The elderly man disappeared from view, and unintelligible shouts came from the other side of the fort. Cries and yells could be heard making their way down from the air to the ground, and when they hit the bottom the screech of pulling wires echoed into the hazy afternoon air. With a groan, the metal entrance door scraped forwards, heaving up from the ground as the pulleys worked their magic in opening it wide. Arianwen nearly had to cover her ears from the metallic sound as it rose up into the air and revealed the inside of the fort, a crowd of people stood on the other side with wide eyes and frightened expressions.

As the dust cleared, Shiner came striding through the crowd, racing outside to meet his old friend. Arianwen’s lip wobbled before she felt the emotions bubbling up from her chest, and her eyes watered with tears. Holding her arms out wide, she sprinted across and wrapped them around the old man, sobbing with relief—relief that he hadn’t died, relief that she had found him again, and he was safe. She felt the warmth of Aodhan’s hand on her back, and he slapped a hand on Shiner’s shoulder. “Good to see you again, old man,” he said hoarsely, voice thick with feeling.

Breaking the bear-hug, Shiner stood back and smiled broadly at the two before him, wiping his tired eyes with the back of his sleeve. His features were etched with lines and worry, and his once thick hair was thin and grey, but it was definitely still him. “Come on,” he croaked in his Geordie accent. “Let’s get you inside, like. We can talk about why both of us are in the middle of nowhere in the fort.” Giving a wave to the two guards, he beckoned the group forwards.

After glancing nervously at one another, then over to the two demons, the others eventually trudged forwards. They stared forwards, ignoring the two guards in case they changed their minds, and they vanished into the fort as the heavy door slammed down again behind them with a cloud of muddy dust.

 

Taken from Creator of Shadows © Copyright Miranda Stork 2014

Manic Monday Once Again!

Merry morning, everyone! 🙂 Well, I was away over the weekend, and WP didn’t bother to put up my scheduled posts. Will I ever get the hang of this internet thing? LOL So, anyhoo, the Manic part of Monday is…that Scrumptious Saturday and Sunday Snippet are both part of today’s post! Scrumptious Saturdays will be from some of my favourite book-related recipes, and Sunday Snippet is…well…a snippet. And it’s from Daughters Of Brigantia again, as this WIP seems to be taking over for now. Well, let’s move on! Or should that be backward? Anyway, enjoy! 😀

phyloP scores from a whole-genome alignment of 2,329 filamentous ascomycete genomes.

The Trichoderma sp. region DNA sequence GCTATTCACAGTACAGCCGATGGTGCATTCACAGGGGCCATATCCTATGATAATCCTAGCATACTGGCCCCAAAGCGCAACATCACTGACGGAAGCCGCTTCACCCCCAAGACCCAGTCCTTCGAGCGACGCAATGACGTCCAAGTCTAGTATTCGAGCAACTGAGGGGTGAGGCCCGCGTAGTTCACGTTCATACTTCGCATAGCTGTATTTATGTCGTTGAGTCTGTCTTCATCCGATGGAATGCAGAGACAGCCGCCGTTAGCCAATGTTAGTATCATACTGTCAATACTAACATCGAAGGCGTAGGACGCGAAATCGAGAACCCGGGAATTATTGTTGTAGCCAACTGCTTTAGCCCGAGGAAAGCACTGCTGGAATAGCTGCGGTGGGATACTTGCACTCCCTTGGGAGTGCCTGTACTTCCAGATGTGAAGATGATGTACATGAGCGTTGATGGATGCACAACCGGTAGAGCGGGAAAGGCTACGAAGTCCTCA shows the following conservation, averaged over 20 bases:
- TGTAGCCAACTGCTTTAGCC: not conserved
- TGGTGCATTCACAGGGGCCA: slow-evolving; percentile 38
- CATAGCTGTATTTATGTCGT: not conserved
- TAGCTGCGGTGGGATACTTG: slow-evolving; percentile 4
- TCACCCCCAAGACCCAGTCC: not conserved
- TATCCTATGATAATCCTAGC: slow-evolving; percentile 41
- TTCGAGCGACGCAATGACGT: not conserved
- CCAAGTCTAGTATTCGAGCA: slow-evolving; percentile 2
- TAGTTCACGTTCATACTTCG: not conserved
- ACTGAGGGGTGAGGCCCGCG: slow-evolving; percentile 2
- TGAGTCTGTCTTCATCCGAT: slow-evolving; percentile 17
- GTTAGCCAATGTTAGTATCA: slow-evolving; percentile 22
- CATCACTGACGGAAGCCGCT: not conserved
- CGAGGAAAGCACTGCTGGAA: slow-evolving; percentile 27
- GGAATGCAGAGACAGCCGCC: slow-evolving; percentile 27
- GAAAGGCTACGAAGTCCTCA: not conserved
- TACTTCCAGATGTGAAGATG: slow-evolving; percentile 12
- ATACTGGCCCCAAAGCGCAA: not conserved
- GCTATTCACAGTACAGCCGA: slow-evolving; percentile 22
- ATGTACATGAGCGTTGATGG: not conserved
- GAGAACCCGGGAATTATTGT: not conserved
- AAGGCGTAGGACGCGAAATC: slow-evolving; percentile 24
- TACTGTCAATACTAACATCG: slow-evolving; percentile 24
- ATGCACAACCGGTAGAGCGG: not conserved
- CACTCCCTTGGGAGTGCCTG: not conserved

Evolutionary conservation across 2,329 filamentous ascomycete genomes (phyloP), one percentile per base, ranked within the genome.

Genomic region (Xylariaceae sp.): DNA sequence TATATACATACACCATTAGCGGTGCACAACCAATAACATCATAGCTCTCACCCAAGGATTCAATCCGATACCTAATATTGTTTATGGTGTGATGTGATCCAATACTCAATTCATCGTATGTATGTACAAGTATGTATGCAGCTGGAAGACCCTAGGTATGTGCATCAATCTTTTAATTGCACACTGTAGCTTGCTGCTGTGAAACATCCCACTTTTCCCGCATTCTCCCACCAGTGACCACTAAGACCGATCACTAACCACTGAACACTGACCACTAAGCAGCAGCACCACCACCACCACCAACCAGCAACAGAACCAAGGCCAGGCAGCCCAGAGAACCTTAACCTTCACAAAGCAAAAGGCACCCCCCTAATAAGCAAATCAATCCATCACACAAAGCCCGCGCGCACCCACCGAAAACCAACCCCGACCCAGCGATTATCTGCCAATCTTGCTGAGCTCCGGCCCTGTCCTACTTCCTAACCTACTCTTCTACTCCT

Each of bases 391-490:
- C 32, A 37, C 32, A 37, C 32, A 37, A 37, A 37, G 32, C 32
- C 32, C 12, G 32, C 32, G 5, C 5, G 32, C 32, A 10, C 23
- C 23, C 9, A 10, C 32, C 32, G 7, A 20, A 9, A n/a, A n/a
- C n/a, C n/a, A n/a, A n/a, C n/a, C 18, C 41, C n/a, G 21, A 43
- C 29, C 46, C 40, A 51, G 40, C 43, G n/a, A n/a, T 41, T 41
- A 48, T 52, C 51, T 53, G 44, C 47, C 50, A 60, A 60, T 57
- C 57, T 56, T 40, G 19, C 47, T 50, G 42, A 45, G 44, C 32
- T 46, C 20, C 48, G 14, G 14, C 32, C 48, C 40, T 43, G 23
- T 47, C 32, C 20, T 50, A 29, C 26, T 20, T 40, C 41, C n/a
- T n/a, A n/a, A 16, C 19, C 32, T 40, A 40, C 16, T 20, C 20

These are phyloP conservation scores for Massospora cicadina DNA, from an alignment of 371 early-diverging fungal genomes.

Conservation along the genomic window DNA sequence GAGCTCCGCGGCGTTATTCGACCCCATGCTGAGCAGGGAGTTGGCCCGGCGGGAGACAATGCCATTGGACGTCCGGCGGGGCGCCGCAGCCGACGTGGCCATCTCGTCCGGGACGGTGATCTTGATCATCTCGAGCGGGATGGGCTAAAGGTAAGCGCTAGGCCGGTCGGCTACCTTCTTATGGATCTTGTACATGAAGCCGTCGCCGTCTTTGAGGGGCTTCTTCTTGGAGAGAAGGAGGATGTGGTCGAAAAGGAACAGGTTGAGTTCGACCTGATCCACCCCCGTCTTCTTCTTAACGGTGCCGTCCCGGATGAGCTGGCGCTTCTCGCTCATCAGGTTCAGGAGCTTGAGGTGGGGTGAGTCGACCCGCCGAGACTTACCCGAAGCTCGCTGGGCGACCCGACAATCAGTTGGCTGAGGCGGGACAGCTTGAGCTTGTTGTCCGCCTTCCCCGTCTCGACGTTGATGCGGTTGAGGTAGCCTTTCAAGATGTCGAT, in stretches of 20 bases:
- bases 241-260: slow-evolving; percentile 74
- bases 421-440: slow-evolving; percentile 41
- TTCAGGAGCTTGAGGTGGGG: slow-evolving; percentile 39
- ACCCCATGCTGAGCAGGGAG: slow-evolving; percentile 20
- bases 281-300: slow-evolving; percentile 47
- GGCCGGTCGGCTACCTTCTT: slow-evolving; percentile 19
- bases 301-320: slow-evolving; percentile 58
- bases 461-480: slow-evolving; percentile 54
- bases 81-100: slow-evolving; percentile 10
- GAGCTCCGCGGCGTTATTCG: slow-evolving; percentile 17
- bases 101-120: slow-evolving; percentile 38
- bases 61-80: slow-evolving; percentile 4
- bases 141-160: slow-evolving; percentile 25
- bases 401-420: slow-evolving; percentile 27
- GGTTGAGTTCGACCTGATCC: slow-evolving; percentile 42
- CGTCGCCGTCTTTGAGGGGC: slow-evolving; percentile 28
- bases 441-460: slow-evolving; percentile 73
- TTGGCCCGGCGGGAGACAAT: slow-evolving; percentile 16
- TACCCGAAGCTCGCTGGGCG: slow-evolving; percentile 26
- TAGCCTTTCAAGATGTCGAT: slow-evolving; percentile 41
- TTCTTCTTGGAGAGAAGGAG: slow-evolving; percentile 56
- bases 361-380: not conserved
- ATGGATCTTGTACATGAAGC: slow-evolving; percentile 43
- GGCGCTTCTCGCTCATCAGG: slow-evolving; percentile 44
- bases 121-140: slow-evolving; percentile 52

Scrumptious Saturday

Two of the books I loved most as a child were Alice in Wonderland and Alice Through The Looking Glass. (Not to mention pretty much every other book and poem by Lewis Carroll, but that’s for another day.) A recipe mentioned within, that was a firm favourite with the Victorians, was Mock Turtle Soup. Now, I’m not about to get a turtle, OR a chicken for today’s dish, so vegetarians don’t worry! This is 100% veggie-friendly. 🙂 (However, there ARE eggs in the recipe. Please use a vegan egg substitute for a vegan-friendly version.)

Mock ‘Mock Turtle Soup’

Ingredients

  • 1 lb potatoes, or other starchy vegetables
  • 3 qts water
  • carrots (chopped)
  • 3 stalks chopped celery
  • onions (chopped)
  • 12 ozs catsup
  • 21/2 ozs worcestershire sauce
  • lemon (quartered)
  • 11/2 tsps salt
  • 1/4 tsp black pepper
  • flour (browned)
  • hard-boiled eggs (chopped) (Or use Vegan Egg Substitute)

 

  1. Boil the potatoes to a firm but soft-at-the-edges consistency; add all ingredients to the potatoes in a large pot; cook 1 to 1.5 hours.
  2. Keep lid on for first 1/2 hour.
  3. Add browned flour gradually, stirring constantly.
  4. Add 2 chopped hard-boiled eggs; cook another 1/2 hour.
  5. Browned flour: Brown 10 tablespoons flour in a skillet, stirring constantly. Add a little water to make a thick paste.

 

Enjoy your literary soup! 😀

Sunday Snippet – Daughters Of Brigitania

 

*Please bear in mind there may be some errors, as this is still a WIP. Enjoy! 🙂

 

Darting into her roundhouse, Aiia was glad to see it had been left as how she remembered it. Snatching up a fresh change of clothes, she pulled them on and reached for a jug of water, splashing it into a bowl. As she attempted to clean up her face and hair, a jolt of panic ran through her again. Of all the people who had been in that crowd, only Aiia understood the curious look Cartimandua had given the messenger. She’s going to say yes to their truce. Yes! To the same bastards who killed Gaisio, and would have killed any of us when they landed. After scooping up a hammered bronze mirror to check her reflection, she ran back outside, to make her way into the great hut. Cartimandua would not be happy to see her, but she had little choice—she had to be there.

Two guards were stood to attention at the main doors, but neither of them even blinked when she sped past, keeping her eyes downcast to prevent them recognising her. As she slipped into the darkness of the roundhouse, she ducked in behind the servant girls, perching herself in a dark corner to listen to what was said. Cartimandua and Venutius were seated in their thrones, the messenger sat on a bench the other side of the fire. It crackled and jumped, an unwelcome addition to the hot day, but necessary for the feast to be laid out in the evening.